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Author's profile photo Sean MacNiven

Plants versus Zombies and Community Management

Plants versus Zombies and Community Management

I don’t get addicted to many games. I played Angry Birds for a while, got lost in Defender I & II for a couple of hundred levels, and in the mists of a very distant past, I spent time in the mythical town of Spielberg slaying Cheetaurs and enjoying the peaceful music, psychedelic colours and restorative sleep of Erana’s Peace in the surrounding woods. But it was Plants versus Zombies that truly taught me something important about how I work, and how we need to work if we are to truly prevent the unthinkable from happening: Zombies breaking into our houses and eating our brains!

It all started when I had set up the (seemingly) perfect lawn, and then went to make coffee. I thought everything would be fine while I made my 6th brew for the day, but upon my return, I was horrified to see the green text of doom streaking across my screen telling me “THE ZOMBIES ATE YOUR BRAINS!”. What went wrong? Over the next weeks I played and observed what was happening as I faced greater challenges and more frequent Zombie onslaughts. Armed with knowledge and a somewhat emptier skull, I stumbled across some important strategies to help manage not only our pea-shooting, corn-cob hurling, spore dispersing plants, but also, our forums and communities, newsrooms and blogs.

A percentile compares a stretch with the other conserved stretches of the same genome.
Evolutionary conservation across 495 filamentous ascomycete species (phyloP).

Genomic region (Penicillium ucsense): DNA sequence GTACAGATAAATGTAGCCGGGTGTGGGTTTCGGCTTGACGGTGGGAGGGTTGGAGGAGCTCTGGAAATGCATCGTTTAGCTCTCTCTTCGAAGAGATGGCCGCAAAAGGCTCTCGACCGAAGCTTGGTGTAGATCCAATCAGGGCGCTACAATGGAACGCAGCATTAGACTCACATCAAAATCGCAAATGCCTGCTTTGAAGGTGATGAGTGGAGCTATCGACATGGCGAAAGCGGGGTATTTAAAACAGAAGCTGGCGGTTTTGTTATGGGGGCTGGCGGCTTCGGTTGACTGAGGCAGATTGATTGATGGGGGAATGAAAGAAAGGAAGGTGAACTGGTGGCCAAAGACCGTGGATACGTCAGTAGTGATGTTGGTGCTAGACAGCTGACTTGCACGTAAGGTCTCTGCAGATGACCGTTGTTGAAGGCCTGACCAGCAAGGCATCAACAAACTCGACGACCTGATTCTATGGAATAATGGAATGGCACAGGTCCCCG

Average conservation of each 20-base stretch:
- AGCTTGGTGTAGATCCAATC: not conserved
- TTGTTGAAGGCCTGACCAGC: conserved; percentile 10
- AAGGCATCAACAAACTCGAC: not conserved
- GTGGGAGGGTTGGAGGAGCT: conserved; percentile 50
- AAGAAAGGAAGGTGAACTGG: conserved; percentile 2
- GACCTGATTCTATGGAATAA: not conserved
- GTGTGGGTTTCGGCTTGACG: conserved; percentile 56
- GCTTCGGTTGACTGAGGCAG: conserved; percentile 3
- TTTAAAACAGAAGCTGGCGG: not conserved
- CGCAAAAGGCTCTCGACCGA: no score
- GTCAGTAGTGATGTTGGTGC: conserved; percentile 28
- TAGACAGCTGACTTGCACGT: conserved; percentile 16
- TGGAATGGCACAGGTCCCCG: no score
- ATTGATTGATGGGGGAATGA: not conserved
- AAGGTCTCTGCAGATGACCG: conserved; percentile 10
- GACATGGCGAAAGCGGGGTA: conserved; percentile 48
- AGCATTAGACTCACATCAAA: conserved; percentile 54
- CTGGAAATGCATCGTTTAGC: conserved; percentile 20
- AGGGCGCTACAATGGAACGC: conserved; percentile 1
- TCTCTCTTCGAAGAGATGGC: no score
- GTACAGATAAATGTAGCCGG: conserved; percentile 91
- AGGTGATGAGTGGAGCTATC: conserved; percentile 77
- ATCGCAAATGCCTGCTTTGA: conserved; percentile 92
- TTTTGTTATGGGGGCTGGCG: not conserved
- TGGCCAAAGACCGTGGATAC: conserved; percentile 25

There are many ways to tend a lawn, and the only one that is right, is the one that works best for you. But to know what is right you need to know your resources. Team members, community members, multipliers, evangelists, as well as which environments they work best under. Some can’t be coaxed out of a swimming pool no matter how many chorus lines dance past them. Others seem to do nothing until a bobsled runs over them and they show their true value. A peashooter may do a lot of work, but may be completely ineffectual against the giant dwarf-carrying zombie flattening your landscape with an uprooted telegraph pole. You may need two or more plants well placed to weaken him sufficiently that your lawn (and brains) remain intact. Communities don’t happen in silos, even if the actual web space itself might be one. Remember, there are plants in your inventory that may not yet be in your greenhouse. If your community is suffering from a creeping rot, you may need to Ctrl-R it back and try out some new weed.